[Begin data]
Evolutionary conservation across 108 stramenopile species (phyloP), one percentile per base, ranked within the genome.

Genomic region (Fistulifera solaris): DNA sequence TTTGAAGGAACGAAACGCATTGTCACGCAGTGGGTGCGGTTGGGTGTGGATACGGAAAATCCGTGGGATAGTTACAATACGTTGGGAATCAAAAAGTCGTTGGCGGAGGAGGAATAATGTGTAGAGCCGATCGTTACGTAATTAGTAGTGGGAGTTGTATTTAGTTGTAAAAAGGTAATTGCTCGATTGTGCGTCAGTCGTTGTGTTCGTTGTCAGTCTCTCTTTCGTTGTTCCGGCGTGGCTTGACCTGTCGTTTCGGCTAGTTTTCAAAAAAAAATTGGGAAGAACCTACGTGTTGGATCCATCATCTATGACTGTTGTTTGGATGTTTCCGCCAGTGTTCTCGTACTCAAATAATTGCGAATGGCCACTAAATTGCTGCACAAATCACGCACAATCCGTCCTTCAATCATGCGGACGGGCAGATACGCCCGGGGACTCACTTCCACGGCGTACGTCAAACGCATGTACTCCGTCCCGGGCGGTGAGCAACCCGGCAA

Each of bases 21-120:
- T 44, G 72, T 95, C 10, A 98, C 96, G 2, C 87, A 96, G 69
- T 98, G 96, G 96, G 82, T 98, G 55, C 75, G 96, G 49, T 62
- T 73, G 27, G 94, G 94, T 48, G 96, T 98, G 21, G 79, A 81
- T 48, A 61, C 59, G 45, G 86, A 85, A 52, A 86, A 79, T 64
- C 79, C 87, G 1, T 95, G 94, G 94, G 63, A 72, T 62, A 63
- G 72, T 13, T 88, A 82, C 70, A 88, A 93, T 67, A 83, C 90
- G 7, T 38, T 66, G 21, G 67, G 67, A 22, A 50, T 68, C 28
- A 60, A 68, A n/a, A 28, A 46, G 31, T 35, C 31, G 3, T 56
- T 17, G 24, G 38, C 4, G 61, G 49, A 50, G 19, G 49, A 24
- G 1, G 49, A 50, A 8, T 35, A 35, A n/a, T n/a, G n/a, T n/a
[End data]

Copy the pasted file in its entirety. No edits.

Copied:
Evolutionary conservation across 108 stramenopile species (phyloP), one percentile per base, ranked within the genome.

Genomic region (Fistulifera solaris): DNA sequence TTTGAAGGAACGAAACGCATTGTCACGCAGTGGGTGCGGTTGGGTGTGGATACGGAAAATCCGTGGGATAGTTACAATACGTTGGGAATCAAAAAGTCGTTGGCGGAGGAGGAATAATGTGTAGAGCCGATCGTTACGTAATTAGTAGTGGGAGTTGTATTTAGTTGTAAAAAGGTAATTGCTCGATTGTGCGTCAGTCGTTGTGTTCGTTGTCAGTCTCTCTTTCGTTGTTCCGGCGTGGCTTGACCTGTCGTTTCGGCTAGTTTTCAAAAAAAAATTGGGAAGAACCTACGTGTTGGATCCATCATCTATGACTGTTGTTTGGATGTTTCCGCCAGTGTTCTCGTACTCAAATAATTGCGAATGGCCACTAAATTGCTGCACAAATCACGCACAATCCGTCCTTCAATCATGCGGACGGGCAGATACGCCCGGGGACTCACTTCCACGGCGTACGTCAAACGCATGTACTCCGTCCCGGGCGGTGAGCAACCCGGCAA

Each of bases 21-120:
- T 44, G 72, T 95, C 10, A 98, C 96, G 2, C 87, A 96, G 69
- T 98, G 96, G 96, G 82, T 98, G 55, C 75, G 96, G 49, T 62
- T 73, G 27, G 94, G 94, T 48, G 96, T 98, G 21, G 79, A 81
- T 48, A 61, C 59, G 45, G 86, A 85, A 52, A 86, A 79, T 64
- C 79, C 87, G 1, T 95, G 94, G 94, G 63, A 72, T 62, A 63
- G 72, T 13, T 88, A 82, C 70, A 88, A 93, T 67, A 83, C 90
- G 7, T 38, T 66, G 21, G 67, G 67, A 22, A 50, T 68, C 28
- A 60, A 68, A n/a, A 28, A 46, G 31, T 35, C 31, G 3, T 56
- T 17, G 24, G 38, C 4, G 61, G 49, A 50, G 19, G 49, A 24
- G 1, G 49, A 50, A 8, T 35, A 35, A n/a, T n/a, G n/a, T n/a